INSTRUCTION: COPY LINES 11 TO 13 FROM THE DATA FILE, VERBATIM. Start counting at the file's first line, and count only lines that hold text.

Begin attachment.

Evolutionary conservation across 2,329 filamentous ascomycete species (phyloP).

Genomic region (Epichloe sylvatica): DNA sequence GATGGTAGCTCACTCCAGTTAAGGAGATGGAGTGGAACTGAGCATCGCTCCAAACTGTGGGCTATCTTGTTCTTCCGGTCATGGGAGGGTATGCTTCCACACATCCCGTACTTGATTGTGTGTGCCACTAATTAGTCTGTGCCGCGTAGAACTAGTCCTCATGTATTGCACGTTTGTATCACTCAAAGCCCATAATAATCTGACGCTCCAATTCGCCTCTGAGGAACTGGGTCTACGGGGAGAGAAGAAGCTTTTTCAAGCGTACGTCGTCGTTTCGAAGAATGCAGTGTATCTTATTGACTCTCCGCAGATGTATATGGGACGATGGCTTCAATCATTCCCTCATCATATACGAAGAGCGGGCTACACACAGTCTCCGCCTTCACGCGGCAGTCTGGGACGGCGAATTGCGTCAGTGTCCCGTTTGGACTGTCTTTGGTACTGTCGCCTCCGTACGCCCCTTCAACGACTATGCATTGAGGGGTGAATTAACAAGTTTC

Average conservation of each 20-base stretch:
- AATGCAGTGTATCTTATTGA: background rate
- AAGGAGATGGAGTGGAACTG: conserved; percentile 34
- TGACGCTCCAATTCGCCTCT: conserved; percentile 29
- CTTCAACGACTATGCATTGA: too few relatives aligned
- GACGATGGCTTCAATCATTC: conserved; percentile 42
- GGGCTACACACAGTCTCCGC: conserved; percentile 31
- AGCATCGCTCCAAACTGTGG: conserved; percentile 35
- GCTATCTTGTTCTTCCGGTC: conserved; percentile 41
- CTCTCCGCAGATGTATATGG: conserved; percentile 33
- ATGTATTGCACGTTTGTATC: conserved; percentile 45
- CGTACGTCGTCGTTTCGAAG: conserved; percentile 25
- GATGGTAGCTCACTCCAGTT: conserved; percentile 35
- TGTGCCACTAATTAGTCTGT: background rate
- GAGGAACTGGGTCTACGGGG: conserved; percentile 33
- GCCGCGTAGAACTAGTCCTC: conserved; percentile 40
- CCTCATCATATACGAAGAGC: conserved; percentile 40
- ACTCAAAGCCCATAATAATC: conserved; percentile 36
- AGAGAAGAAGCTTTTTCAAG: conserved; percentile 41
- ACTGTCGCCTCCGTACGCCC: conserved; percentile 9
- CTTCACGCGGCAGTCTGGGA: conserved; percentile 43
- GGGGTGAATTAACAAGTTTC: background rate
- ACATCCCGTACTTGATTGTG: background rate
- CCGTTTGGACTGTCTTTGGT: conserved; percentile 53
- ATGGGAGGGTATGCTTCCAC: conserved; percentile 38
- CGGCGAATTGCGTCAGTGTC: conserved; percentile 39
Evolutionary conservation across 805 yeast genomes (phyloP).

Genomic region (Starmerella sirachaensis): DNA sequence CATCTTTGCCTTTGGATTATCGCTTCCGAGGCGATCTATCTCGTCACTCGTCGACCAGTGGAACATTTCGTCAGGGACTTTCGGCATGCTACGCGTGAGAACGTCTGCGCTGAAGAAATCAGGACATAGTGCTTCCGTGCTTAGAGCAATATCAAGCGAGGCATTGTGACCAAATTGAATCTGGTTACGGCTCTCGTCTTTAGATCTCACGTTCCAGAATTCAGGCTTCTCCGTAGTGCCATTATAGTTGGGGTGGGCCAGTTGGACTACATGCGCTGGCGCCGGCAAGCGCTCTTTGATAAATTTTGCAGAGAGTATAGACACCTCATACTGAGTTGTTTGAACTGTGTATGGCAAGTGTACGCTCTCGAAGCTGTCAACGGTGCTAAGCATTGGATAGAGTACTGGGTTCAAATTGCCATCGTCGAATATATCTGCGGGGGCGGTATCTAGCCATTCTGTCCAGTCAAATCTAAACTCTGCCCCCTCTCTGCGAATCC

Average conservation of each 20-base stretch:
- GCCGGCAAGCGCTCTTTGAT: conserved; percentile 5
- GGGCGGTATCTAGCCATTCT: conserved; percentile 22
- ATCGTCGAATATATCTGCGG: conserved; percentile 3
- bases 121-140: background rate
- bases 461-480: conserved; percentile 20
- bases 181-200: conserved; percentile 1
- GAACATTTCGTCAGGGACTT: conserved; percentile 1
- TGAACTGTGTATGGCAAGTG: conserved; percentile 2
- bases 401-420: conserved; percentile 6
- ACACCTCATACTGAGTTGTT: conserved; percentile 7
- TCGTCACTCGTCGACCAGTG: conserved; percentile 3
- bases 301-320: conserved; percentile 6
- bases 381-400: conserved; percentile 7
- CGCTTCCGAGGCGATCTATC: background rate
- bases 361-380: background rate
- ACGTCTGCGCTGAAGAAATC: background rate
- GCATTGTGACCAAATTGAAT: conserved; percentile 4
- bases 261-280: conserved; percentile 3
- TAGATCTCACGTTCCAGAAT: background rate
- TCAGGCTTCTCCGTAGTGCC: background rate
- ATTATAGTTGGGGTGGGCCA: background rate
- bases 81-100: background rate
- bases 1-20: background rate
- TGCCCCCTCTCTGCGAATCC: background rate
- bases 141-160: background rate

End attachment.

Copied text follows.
- GCTATCTTGTTCTTCCGGTC: conserved; percentile 41
- CTCTCCGCAGATGTATATGG: conserved; percentile 33
- ATGTATTGCACGTTTGTATC: conserved; percentile 45